Threatened species managers are often required to make swift decisions in the face of considerable uncertainty. We tested a structured approach for evaluating conservation options for the critically endangered orange-bellied parrot. The Orange-bellied Parrot Recovery Team provides advice to government agencies to inform the allocation of a limited number of captive-bred birds to different release scenarios. Using a structured expert elicitation approach, we determined that scenarios where more fledglings were released were more cost-effective compared to other options. Following this finding in 2019, the recovery team adjusted plans and allocated additional birds to fledgling release, a response that contributed to an increase in wild birds migrating in 2020 and 2021. The challenges facing orange-bellied parrot conservation, including limitations in animals, time and resources, and high uncertainty, are common for threatened species recovery programs. Here we show that a structured process can help managers grapple with these complex trade-offs to make timely decisions.


The world is currently in a biodiversity crisis (IPBES, 2019) with management of threatened species and ecosystems becoming more necessary to prevent biodiversity loss (Bottrill et al., 2011). Often conservation managers of threatened species are faced with significant uncertainty surrounding their conservation decisions (Canessa et al., 2019; Regan et al., 2005). Threatened species generally have very small population sizes which reduces the ability to test novel conservation techniques, making it difficult to determine the most effective management actions (Hernandez, Graham, Master, & Albert, 2006). The small population sizes of threatened species also enhance the fear of failure, and this can further hinder conservation decision making (Meek et al., 2015; Tulloch et al., 2015). Nonetheless, taking action in the face of this uncertainty is often necessary for managers of threatened species, meaning that decisions must be made with limited information, often under tight timeframes and with limited resources (Buxton et al., 2020; Canessa et al., 2019; Fitzgerald et al., 2021).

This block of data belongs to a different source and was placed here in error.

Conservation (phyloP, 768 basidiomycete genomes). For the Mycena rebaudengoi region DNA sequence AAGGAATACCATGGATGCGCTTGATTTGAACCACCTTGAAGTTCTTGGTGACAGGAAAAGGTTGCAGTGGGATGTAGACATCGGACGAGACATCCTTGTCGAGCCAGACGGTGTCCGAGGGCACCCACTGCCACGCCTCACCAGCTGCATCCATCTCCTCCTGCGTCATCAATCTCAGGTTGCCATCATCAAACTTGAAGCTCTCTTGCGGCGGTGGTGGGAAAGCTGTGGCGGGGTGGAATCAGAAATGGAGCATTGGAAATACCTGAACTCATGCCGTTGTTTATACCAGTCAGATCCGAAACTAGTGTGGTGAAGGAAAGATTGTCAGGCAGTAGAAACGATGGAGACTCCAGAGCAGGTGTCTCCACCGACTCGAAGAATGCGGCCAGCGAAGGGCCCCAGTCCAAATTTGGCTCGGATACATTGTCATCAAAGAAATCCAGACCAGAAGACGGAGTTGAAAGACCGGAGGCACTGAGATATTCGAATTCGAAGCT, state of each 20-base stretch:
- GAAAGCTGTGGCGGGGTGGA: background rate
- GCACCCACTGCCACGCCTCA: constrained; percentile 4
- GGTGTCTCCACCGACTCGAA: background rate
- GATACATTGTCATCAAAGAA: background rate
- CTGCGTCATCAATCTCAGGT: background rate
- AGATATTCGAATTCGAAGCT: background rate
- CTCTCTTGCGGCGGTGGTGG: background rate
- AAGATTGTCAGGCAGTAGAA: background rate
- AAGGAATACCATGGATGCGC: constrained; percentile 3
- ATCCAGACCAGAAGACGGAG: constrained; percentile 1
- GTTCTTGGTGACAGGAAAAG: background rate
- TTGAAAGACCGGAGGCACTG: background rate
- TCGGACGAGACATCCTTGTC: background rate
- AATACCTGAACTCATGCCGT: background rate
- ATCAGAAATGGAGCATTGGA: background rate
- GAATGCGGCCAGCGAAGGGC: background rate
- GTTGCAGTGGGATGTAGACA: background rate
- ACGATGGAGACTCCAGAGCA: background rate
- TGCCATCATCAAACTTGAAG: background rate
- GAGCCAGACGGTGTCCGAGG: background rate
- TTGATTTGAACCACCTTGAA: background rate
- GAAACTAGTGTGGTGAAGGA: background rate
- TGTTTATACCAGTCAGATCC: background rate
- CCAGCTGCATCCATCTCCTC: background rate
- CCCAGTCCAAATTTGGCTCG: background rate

Conservation managers require tools and frameworks that provide flexible, transparent, and structured support for making decisions. Structured decision making, for example, provides a framework for individuals and groups to think through complex environmental and/or management decisions in a rigorous, inclusive, and defensible way (Gregory et al., 2012). The structure allows groups of decision-makers to explicitly step through the process and bring together knowledge from a range of perspectives to identify the best available options (Cohen et al., 2016; Vercammen & Burgman, 2019; Walsh et al., 2020). Fundamental to most conservation decisions is determining how to allocate limited resources to ensure the greatest conservation gain (Bottrill et al., 2009; Gerber et al., 2018). Approaches such as “Project Prioritisation Protocol” and “Priority Threat Management” have recently been implemented to address the need to compare the cost-effectiveness of potential management actions (Carwardine et al., 2019; Joseph, Maloney, & Possingham, 2009; Martin et al., 2018). These types of approaches are an effective way for making decisions in complex circumstances involving multiple stakeholder groups for both broadscale landscape restoration programs as well as individual threatened species’ recovery programs (Walsh et al. 2020; Camaclang et al. 2021).